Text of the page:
Categories: ASD and DD, Child-focused
As news reports from around the country continue to confirm, bullying can have tragic consequences – not only for students being bullied, but also for those doing the bullying.
Unfortunately, young people with autism spectrum disorder (ASD) and other developmental disabilities are particularly at risk for experiencing the negative effects of bullying.
Like many states, Massachusetts has anti-bullying legislation. It specifically defines bullying, mandates anti-bullying education, and holds school personnel accountable for reporting bullying incidents. But teachers, administrators, and school districts are not the only ones responsible for putting an end to bullying. Parents and family members must also take an active role in addressing this serious problem.
Starting at a very young age, parents can talk to their typically developing children about the special needs of other children. They can teach them how to better understand and appropriately interact with classmates who may have ASD or other developmental disabilities. Armed with information and understanding, students may be less likely to become bullies at school and more likely to report any bullying activity they witness to responsible adults.
Parents of children with special needs can help them develop and strengthen peer relationships by helping them improve their communication skills. They may need you to explain to them what is OK and what is not OK when conversing with friends. Working with them on hygiene, dressing appropriately, and practicing social skills like taking turns can also help them avoid bullying.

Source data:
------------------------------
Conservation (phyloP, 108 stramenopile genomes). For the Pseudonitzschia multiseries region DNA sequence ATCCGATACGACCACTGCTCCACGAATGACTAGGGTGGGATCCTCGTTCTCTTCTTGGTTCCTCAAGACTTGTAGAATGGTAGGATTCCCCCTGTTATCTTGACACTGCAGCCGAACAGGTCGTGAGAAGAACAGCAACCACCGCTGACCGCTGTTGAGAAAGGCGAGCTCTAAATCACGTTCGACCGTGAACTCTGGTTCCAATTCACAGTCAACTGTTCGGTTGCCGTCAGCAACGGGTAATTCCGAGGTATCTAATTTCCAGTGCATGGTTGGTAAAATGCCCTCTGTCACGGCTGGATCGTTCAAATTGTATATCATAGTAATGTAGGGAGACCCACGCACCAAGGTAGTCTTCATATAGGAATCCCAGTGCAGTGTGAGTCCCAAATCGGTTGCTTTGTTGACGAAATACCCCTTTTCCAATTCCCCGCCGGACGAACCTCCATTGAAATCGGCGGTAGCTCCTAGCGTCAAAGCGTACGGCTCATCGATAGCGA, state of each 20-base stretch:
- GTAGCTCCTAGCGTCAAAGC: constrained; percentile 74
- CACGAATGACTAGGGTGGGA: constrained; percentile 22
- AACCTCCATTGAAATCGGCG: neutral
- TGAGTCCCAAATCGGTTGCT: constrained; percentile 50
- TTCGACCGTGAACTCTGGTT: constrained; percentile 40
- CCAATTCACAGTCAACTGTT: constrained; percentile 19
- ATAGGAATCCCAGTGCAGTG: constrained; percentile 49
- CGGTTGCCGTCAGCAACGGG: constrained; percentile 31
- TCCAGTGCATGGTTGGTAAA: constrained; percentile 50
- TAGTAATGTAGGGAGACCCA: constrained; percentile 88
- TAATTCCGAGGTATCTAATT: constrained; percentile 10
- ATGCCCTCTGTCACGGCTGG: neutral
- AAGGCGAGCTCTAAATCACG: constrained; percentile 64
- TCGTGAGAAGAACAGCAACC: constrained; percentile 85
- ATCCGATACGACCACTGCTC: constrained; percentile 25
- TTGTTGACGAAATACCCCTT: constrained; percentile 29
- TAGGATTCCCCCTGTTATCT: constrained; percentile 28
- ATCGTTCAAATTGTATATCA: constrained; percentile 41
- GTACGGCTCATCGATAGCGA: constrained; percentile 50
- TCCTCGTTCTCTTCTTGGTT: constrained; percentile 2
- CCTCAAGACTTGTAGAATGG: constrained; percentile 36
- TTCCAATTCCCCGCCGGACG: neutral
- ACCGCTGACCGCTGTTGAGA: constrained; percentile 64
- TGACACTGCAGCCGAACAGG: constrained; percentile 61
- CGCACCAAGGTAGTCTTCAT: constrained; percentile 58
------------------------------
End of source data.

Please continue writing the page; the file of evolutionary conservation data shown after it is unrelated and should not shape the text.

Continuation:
Increasing the number of age-appropriate activities a child with special needs engages in can help reduce the likelihood that s/he will become a victim of bullying. So can reducing the amount of time s/he spends engaging in socially stigmatizing behavior such as hand-flapping.
Children with special needs and typically developing children both need to be taught how to identify bullying and learn that it is always unacceptable. If a child reports being bullied, it is essential that parents work with teachers and administrators to assess the situation and end the bullying. They should encourage the child to appropriately seek adult assistance and avoid telling him or her to fight back.
Although children with special needs are often the target of bullies, they can also become bullies themselves, sometimes lashing out at other students verbally and physically. If they are verbally abusive, helping them improve their communication skills and express themselves more appropriately can be helpful. It can also help them learn how to address their peers (and teachers) in a respectful, friendly manner.
In some cases, children with special needs may get more attention from their peers if they are targeting an individual and making jokes. Peers may find them funny. However, explaining to them what is appropriate behavior and most importantly, providing other means for them to get the same level of attention from peers through appropriate behavior, can end their need to engage in behavior that leads to hurting others.
If students with special needs become physically or verbally abusive, parents and teachers can work with them on impulse control and on learning alternative, or “replacement” behaviors. Parents should be sure that they are modeling good behavior and appropriate language at home.
The negative impact of bullying has affected children of all ages, sizes, and abilities in all areas of the country. While bullying can seem like an out-of-control social phenomenon, there are steps that parents and families can take to put an end to this problem.
Working together, family members and school personnel and other caring adults can help children learn about and avoid bullying, feel safer, and enjoy life.
By Sarah Helm, M.A., BCBA, LABA